Who doesn’t love the wisdom of the crowds? Hey, it’s a great thing if you’re seeking comment from the oft-disrespected “stakeholders” known as the people who pay your salaries. Comment periods for proposed regulation ensures a healthy mix of intelligent commentary and unhinged partisanship. You know, like pretty much any congressional hearing.
On the other hand, opening up your thing for public comment via the internet tends to ensure those with an agenda will try to take control of the thing. Ask pretty much any corporate entity that saw millions of internet users and still decided the best way to take the pulse of the connected was to trot out a perfunctory CAPTCHA and crowdsurf their way into increased profitability.
Behold the wreckage: The PepsiCo crowdsourcing that suggested the next Mountain Dew product should align itself with one of dozens of porn fetishes (“Gushing Granny”) or things possibly even less tasteful (“MTN JEW,” “Methamphetagreen”). Maybe the brains in the Missouri capital thought the same internet that voted to send Taylor Swift to perform a concert at a school for the deaf and rapper Pitbull to a remote Alaskan Walmart to plug his latest album would take this complaint box for bigots seriously and not do turn its sanctimonious suggestion box into another toy for trolls.
I’m sure they’ve learned something from this. Unfortunately, the lesson learned won’t be “acceptance” or “don’t write laws specifically to make people you don’t like miserable.” What they will learn is that you just can’t leave a complaint box open on the internet, as Morgan Sung reports for TechCrunch:
A Missouri government tip site for submitting complaints and concerns about gender-affirming care is down after people flooded it with fanfiction, rambling anecdotes and the “Bee Movie” script.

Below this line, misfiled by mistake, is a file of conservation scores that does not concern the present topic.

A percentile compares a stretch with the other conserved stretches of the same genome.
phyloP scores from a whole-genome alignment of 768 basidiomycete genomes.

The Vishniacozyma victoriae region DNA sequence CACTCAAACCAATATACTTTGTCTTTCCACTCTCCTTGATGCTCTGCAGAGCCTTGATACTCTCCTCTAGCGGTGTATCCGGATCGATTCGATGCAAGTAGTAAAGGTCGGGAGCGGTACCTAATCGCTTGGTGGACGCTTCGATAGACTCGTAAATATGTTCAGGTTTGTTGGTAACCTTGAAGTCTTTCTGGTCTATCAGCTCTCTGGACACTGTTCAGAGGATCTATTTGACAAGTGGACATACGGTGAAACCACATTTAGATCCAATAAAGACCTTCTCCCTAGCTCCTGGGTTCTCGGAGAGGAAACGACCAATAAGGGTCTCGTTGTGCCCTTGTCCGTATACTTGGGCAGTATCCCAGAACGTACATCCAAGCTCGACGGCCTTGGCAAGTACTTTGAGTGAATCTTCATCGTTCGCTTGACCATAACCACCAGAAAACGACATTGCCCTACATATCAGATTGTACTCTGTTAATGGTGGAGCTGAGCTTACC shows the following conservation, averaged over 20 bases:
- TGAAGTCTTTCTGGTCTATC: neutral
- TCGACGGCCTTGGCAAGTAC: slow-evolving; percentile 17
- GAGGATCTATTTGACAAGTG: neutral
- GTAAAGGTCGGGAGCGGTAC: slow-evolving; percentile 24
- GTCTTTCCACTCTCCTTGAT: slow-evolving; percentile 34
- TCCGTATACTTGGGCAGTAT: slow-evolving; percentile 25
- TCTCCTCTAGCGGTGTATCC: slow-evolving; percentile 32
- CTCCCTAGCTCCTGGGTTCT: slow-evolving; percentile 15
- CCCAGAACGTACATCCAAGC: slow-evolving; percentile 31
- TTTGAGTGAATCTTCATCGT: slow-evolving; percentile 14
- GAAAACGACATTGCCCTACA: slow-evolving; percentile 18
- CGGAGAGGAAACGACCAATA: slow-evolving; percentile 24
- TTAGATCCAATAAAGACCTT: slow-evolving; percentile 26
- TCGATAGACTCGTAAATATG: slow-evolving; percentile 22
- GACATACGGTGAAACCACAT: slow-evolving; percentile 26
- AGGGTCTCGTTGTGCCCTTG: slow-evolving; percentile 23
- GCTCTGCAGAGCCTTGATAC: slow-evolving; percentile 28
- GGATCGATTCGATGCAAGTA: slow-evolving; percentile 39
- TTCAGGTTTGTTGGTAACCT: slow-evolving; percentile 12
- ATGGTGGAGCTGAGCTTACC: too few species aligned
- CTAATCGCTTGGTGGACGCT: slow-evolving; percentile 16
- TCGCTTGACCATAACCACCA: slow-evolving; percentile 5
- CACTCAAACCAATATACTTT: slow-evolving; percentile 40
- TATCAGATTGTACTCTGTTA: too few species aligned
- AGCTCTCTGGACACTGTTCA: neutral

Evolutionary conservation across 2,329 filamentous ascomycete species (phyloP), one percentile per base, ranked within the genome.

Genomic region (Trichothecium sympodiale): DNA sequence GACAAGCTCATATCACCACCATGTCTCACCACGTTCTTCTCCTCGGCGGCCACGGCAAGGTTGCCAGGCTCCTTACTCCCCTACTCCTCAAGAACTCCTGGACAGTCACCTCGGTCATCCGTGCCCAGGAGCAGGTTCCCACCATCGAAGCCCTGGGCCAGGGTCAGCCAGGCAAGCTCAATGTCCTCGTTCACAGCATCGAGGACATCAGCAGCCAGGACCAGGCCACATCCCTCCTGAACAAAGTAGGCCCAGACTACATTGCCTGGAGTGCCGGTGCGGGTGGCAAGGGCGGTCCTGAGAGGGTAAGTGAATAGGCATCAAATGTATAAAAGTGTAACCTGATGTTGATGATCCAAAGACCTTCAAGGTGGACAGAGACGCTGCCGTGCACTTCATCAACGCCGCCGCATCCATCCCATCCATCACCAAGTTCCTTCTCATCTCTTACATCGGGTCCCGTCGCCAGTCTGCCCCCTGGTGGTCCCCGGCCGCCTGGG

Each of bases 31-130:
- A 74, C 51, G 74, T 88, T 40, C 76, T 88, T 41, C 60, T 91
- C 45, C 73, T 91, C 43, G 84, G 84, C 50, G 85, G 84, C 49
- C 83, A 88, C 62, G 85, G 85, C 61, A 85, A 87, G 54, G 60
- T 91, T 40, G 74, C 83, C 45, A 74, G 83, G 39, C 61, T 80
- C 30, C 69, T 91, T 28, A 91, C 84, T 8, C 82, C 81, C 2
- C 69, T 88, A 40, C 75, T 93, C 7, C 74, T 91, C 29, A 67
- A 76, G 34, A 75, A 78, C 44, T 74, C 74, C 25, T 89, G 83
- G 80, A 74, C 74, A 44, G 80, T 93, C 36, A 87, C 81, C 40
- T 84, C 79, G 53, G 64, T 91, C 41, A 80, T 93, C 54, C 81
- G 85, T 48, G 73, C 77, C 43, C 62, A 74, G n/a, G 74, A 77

The Missouri Attorney General’s office launched an online form for “Transgender Center Concerns” in late March, inviting those who’ve witnessed “troubling practices” at clinics that provide gender-affirming care to submit tips. The site didn’t ask users to name patients or healthcare providers, but encouraged users to complete the form “in as much detail as possible.”
But after days of TikTok and Twitter users spamming the site with gibberish, the tip line has been removed from the Missouri government site entirely. Instead of the online form, the link to the tip line now says that the page no longer exists.
This is a far, far better thing than electing the creator of 4chan (and then, a bit later, North Korean dictator Kim Jong-Un) “Man of the Year” in a Times poll. This is people acting in concert to prevent assholes from pushing through the sort of garbage the Missouri legislature clearly wants to see: bigoted fanfic detailing how a trans person somehow upended the lives of themselves or their loved ones. This is the kind of filler a shitbox like this deserves.